Jennifer Black, LAc

Acupuncture & Herbs

Acupuncture and Herbal medicine with Jennifer Black, LAc



In Traditional East Asian Medicine, all pathology in the body is seen as an imbalance of yin and yang. Yin is the darker, cooler, slower moving aspect, and yang is it's bright, hot and fast moving counterpart. Yin-yang theory teaches that these two apparently opposite or contrary forces are actually mutually dependent, inter-transforming and mutually consumptive in the natural world, and that they give rise to each other as they interrelate to one another. They are also described to be infinitely divisible, meaning that everything in the universe can be divided into yin and yang...and then those yin and yang components can again be divided into yin and yang...and so on to infinity.

The vital force separating the living from the dead was traditionally described as qi (pronounced 'chee'), which was believed to flow throughout the body in a system of meridians or channels. Along these meridians lie points, where the qi can be accessed and influenced. The smooth and unimpeded flow of qi is a prerequisite to health & well being.

Traditional East Asian Medicine is based on a holistic understanding of the individual in his or her environment. It’s goal is to restore & maintain homeostasis or internal balance within the human body in a dynamic environment: changing weather and seasons, lifestyle choices, stress, the pressures of juggling work and family, and diet.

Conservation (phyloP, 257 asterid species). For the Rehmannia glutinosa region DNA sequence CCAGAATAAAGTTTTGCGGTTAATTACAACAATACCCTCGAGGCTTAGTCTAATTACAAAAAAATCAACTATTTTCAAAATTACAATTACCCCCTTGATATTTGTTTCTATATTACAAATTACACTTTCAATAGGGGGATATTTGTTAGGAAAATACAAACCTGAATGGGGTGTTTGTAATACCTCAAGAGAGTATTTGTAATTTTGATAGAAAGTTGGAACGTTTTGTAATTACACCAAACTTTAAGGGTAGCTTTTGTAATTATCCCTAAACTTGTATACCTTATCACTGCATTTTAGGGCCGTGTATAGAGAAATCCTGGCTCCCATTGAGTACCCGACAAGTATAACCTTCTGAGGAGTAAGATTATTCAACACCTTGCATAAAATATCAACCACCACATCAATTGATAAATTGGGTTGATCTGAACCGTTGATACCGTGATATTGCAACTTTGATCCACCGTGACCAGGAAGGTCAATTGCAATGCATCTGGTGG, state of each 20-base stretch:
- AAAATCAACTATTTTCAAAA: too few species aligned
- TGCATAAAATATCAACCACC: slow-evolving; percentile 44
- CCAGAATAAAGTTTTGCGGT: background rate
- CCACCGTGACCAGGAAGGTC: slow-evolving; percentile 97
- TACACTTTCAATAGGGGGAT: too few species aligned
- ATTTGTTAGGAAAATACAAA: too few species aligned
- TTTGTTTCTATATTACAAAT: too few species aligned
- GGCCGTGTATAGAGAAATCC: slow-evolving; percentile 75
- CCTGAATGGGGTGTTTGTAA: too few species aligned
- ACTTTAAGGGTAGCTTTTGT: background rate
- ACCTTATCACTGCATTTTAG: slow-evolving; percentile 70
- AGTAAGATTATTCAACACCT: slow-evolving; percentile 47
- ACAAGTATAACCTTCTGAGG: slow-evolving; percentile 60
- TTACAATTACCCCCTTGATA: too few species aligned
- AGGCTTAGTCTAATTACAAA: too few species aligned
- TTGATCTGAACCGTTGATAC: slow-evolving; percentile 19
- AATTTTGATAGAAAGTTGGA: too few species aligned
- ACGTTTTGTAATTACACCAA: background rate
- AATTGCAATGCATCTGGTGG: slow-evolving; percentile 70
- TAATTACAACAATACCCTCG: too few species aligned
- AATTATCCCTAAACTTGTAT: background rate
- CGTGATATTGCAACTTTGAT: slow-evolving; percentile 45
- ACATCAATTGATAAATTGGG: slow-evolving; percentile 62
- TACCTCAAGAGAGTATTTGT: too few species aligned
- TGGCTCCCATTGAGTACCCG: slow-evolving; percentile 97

Acupuncture is a relatively painless procedure utilizing very fine filiform needles placed in the body at different acupuncture points. The points have definite locations and the function of each point has been defined and understood over thousands of years of practice. Acupuncture is effective in reducing pain, inflammation and swelling and it improves circulation. The WHO has recognized acupuncture as being effective in a long list of conditions when studied in controlled trials:

  • Adverse reactions to radiotherapy and/or chemotherapy
  • Allergic rhinitis (including hay fever)
  • Biliary colic
  • Depression (including depressive neurosis and depression following stroke)
  • Dysentery, acute bacillary
  • Dysmenorrhoea, primary
  • Epigastralgia, acute (in peptic ulcer, acute and chronic gastritis, and gastrospasm)
  • Facial pain (including craniomandibular disorders)
  • Headache
  • Hypertension, essential
  • Hypotension, primary
  • Induction of labour
  • Knee pain
  • Leukopenia
  • Low back pain
  • Malposition of fetus, correction of
  • Morning sickness
  • Nausea and vomiting
  • Neck pain
  • Pain in dentistry (including dental pain and temporomandibular dysfunction)
  • Periarthritis of shoulder
  • Postoperative pain
  • Renal colic
  • Rheumatoid arthritis
  • Sciatica
  • Sprain 
  • Stroke
  • Tennis elbow

Acupuncture was introduced to the United States on a broad scale in 1971, after James Reston, a Pulitzer Prize winning journalist with the New York Times, received acupuncture to help with pain management after an emergency appendectomy while in Peking, China. On his return to the U.S., he wrote an article titled "Now, About My Operation In Peking" for the NY Times describing his experience.  Now, over 30 years later, acupuncture has become a core aspect of what is known today as "Complementary and Alternative Medicine " (CAM), and as of 2014 is one of four CAM modalities to be covered under the Affordable Care Act when used for pain management in the state of California.